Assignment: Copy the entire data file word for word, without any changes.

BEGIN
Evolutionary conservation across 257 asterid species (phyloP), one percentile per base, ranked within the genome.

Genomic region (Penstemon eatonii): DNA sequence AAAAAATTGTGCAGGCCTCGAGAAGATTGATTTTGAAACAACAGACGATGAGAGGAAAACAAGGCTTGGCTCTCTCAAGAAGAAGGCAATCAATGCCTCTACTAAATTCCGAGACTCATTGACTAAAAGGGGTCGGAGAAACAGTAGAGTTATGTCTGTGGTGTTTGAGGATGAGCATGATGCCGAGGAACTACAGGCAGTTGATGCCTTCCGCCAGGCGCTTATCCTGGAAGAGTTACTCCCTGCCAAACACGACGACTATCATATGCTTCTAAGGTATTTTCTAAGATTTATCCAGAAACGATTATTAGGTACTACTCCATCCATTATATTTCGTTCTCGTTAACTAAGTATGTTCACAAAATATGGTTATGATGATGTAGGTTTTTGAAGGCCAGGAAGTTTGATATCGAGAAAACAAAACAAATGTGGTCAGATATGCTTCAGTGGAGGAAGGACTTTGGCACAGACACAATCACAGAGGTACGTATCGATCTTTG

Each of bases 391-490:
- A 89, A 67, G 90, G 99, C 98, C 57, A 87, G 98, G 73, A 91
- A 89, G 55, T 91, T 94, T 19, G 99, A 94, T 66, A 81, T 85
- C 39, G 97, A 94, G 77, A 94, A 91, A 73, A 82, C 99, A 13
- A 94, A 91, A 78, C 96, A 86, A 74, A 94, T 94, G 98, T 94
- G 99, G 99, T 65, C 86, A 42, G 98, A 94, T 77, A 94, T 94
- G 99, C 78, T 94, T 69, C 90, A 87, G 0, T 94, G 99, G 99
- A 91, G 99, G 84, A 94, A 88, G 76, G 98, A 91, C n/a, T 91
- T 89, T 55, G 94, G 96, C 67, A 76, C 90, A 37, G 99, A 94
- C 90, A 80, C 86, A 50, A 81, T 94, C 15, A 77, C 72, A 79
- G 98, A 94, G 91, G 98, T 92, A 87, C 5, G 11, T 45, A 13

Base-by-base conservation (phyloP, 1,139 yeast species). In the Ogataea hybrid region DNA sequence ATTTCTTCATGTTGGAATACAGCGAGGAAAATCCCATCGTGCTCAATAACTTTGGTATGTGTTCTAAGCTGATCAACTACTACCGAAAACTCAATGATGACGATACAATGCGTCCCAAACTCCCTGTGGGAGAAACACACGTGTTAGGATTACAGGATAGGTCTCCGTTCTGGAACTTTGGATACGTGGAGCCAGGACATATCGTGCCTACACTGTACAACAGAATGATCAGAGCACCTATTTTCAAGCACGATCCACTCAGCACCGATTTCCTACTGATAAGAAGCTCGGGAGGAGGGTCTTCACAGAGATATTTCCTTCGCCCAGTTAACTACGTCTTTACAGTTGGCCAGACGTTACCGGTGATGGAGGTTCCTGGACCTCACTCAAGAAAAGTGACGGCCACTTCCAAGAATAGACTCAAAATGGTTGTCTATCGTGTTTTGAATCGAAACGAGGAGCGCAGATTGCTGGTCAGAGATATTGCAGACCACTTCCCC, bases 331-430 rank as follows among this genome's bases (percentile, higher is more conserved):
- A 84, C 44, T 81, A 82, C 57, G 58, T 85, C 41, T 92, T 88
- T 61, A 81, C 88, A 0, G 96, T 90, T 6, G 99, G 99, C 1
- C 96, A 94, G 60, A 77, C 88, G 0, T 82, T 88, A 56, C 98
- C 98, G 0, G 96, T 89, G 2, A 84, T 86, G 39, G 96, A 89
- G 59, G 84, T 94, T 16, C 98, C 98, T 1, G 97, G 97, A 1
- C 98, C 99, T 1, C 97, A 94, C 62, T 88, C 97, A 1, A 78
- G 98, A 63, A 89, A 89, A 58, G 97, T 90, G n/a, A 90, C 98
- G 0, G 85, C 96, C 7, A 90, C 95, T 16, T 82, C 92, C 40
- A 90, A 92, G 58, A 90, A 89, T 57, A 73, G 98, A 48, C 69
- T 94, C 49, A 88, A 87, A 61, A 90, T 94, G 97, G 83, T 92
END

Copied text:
Evolutionary conservation across 257 asterid species (phyloP), one percentile per base, ranked within the genome.

Genomic region (Penstemon eatonii): DNA sequence AAAAAATTGTGCAGGCCTCGAGAAGATTGATTTTGAAACAACAGACGATGAGAGGAAAACAAGGCTTGGCTCTCTCAAGAAGAAGGCAATCAATGCCTCTACTAAATTCCGAGACTCATTGACTAAAAGGGGTCGGAGAAACAGTAGAGTTATGTCTGTGGTGTTTGAGGATGAGCATGATGCCGAGGAACTACAGGCAGTTGATGCCTTCCGCCAGGCGCTTATCCTGGAAGAGTTACTCCCTGCCAAACACGACGACTATCATATGCTTCTAAGGTATTTTCTAAGATTTATCCAGAAACGATTATTAGGTACTACTCCATCCATTATATTTCGTTCTCGTTAACTAAGTATGTTCACAAAATATGGTTATGATGATGTAGGTTTTTGAAGGCCAGGAAGTTTGATATCGAGAAAACAAAACAAATGTGGTCAGATATGCTTCAGTGGAGGAAGGACTTTGGCACAGACACAATCACAGAGGTACGTATCGATCTTTG

Each of bases 391-490:
- A 89, A 67, G 90, G 99, C 98, C 57, A 87, G 98, G 73, A 91
- A 89, G 55, T 91, T 94, T 19, G 99, A 94, T 66, A 81, T 85
- C 39, G 97, A 94, G 77, A 94, A 91, A 73, A 82, C 99, A 13
- A 94, A 91, A 78, C 96, A 86, A 74, A 94, T 94, G 98, T 94
- G 99, G 99, T 65, C 86, A 42, G 98, A 94, T 77, A 94, T 94
- G 99, C 78, T 94, T 69, C 90, A 87, G 0, T 94, G 99, G 99
- A 91, G 99, G 84, A 94, A 88, G 76, G 98, A 91, C n/a, T 91
- T 89, T 55, G 94, G 96, C 67, A 76, C 90, A 37, G 99, A 94
- C 90, A 80, C 86, A 50, A 81, T 94, C 15, A 77, C 72, A 79
- G 98, A 94, G 91, G 98, T 92, A 87, C 5, G 11, T 45, A 13

Base-by-base conservation (phyloP, 1,139 yeast species). In the Ogataea hybrid region DNA sequence ATTTCTTCATGTTGGAATACAGCGAGGAAAATCCCATCGTGCTCAATAACTTTGGTATGTGTTCTAAGCTGATCAACTACTACCGAAAACTCAATGATGACGATACAATGCGTCCCAAACTCCCTGTGGGAGAAACACACGTGTTAGGATTACAGGATAGGTCTCCGTTCTGGAACTTTGGATACGTGGAGCCAGGACATATCGTGCCTACACTGTACAACAGAATGATCAGAGCACCTATTTTCAAGCACGATCCACTCAGCACCGATTTCCTACTGATAAGAAGCTCGGGAGGAGGGTCTTCACAGAGATATTTCCTTCGCCCAGTTAACTACGTCTTTACAGTTGGCCAGACGTTACCGGTGATGGAGGTTCCTGGACCTCACTCAAGAAAAGTGACGGCCACTTCCAAGAATAGACTCAAAATGGTTGTCTATCGTGTTTTGAATCGAAACGAGGAGCGCAGATTGCTGGTCAGAGATATTGCAGACCACTTCCCC, bases 331-430 rank as follows among this genome's bases (percentile, higher is more conserved):
- A 84, C 44, T 81, A 82, C 57, G 58, T 85, C 41, T 92, T 88
- T 61, A 81, C 88, A 0, G 96, T 90, T 6, G 99, G 99, C 1
- C 96, A 94, G 60, A 77, C 88, G 0, T 82, T 88, A 56, C 98
- C 98, G 0, G 96, T 89, G 2, A 84, T 86, G 39, G 96, A 89
- G 59, G 84, T 94, T 16, C 98, C 98, T 1, G 97, G 97, A 1
- C 98, C 99, T 1, C 97, A 94, C 62, T 88, C 97, A 1, A 78
- G 98, A 63, A 89, A 89, A 58, G 97, T 90, G n/a, A 90, C 98
- G 0, G 85, C 96, C 7, A 90, C 95, T 16, T 82, C 92, C 40
- A 90, A 92, G 58, A 90, A 89, T 57, A 73, G 98, A 48, C 69
- T 94, C 49, A 88, A 87, A 61, A 90, T 94, G 97, G 83, T 92